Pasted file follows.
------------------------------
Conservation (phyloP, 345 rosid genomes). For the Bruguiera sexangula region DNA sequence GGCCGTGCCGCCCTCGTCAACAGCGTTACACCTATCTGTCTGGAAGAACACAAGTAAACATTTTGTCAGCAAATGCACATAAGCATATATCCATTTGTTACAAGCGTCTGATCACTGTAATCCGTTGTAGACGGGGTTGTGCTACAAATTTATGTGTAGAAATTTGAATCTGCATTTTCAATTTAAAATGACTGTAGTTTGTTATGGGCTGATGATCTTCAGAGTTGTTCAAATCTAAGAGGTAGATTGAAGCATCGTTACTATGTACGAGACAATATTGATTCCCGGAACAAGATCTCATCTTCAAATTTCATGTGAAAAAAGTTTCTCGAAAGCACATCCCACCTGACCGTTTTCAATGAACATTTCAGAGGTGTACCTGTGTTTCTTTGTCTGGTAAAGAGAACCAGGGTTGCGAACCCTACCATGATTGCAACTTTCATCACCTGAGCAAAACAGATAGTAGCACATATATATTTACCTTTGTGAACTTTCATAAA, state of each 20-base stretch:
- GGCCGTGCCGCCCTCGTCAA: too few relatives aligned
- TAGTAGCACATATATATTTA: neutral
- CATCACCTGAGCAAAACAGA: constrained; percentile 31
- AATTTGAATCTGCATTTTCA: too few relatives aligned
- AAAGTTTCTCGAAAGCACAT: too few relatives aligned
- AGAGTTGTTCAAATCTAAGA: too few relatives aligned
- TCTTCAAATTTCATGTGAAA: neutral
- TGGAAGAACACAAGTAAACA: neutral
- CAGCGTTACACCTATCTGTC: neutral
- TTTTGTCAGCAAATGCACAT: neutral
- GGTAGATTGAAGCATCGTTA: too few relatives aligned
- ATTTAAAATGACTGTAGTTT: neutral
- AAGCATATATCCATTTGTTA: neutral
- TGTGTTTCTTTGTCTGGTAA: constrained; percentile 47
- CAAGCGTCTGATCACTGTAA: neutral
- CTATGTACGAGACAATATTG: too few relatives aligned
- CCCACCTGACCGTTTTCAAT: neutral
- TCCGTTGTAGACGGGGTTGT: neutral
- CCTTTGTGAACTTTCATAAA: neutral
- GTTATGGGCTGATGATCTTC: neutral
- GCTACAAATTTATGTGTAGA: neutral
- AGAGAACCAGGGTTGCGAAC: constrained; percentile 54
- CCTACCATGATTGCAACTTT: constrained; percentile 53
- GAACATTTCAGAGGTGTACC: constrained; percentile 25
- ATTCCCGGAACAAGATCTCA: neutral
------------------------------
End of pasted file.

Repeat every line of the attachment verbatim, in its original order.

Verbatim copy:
Conservation (phyloP, 345 rosid genomes). For the Bruguiera sexangula region DNA sequence GGCCGTGCCGCCCTCGTCAACAGCGTTACACCTATCTGTCTGGAAGAACACAAGTAAACATTTTGTCAGCAAATGCACATAAGCATATATCCATTTGTTACAAGCGTCTGATCACTGTAATCCGTTGTAGACGGGGTTGTGCTACAAATTTATGTGTAGAAATTTGAATCTGCATTTTCAATTTAAAATGACTGTAGTTTGTTATGGGCTGATGATCTTCAGAGTTGTTCAAATCTAAGAGGTAGATTGAAGCATCGTTACTATGTACGAGACAATATTGATTCCCGGAACAAGATCTCATCTTCAAATTTCATGTGAAAAAAGTTTCTCGAAAGCACATCCCACCTGACCGTTTTCAATGAACATTTCAGAGGTGTACCTGTGTTTCTTTGTCTGGTAAAGAGAACCAGGGTTGCGAACCCTACCATGATTGCAACTTTCATCACCTGAGCAAAACAGATAGTAGCACATATATATTTACCTTTGTGAACTTTCATAAA, state of each 20-base stretch:
- GGCCGTGCCGCCCTCGTCAA: too few relatives aligned
- TAGTAGCACATATATATTTA: neutral
- CATCACCTGAGCAAAACAGA: constrained; percentile 31
- AATTTGAATCTGCATTTTCA: too few relatives aligned
- AAAGTTTCTCGAAAGCACAT: too few relatives aligned
- AGAGTTGTTCAAATCTAAGA: too few relatives aligned
- TCTTCAAATTTCATGTGAAA: neutral
- TGGAAGAACACAAGTAAACA: neutral
- CAGCGTTACACCTATCTGTC: neutral
- TTTTGTCAGCAAATGCACAT: neutral
- GGTAGATTGAAGCATCGTTA: too few relatives aligned
- ATTTAAAATGACTGTAGTTT: neutral
- AAGCATATATCCATTTGTTA: neutral
- TGTGTTTCTTTGTCTGGTAA: constrained; percentile 47
- CAAGCGTCTGATCACTGTAA: neutral
- CTATGTACGAGACAATATTG: too few relatives aligned
- CCCACCTGACCGTTTTCAAT: neutral
- TCCGTTGTAGACGGGGTTGT: neutral
- CCTTTGTGAACTTTCATAAA: neutral
- GTTATGGGCTGATGATCTTC: neutral
- GCTACAAATTTATGTGTAGA: neutral
- AGAGAACCAGGGTTGCGAAC: constrained; percentile 54
- CCTACCATGATTGCAACTTT: constrained; percentile 53
- GAACATTTCAGAGGTGTACC: constrained; percentile 25
- ATTCCCGGAACAAGATCTCA: neutral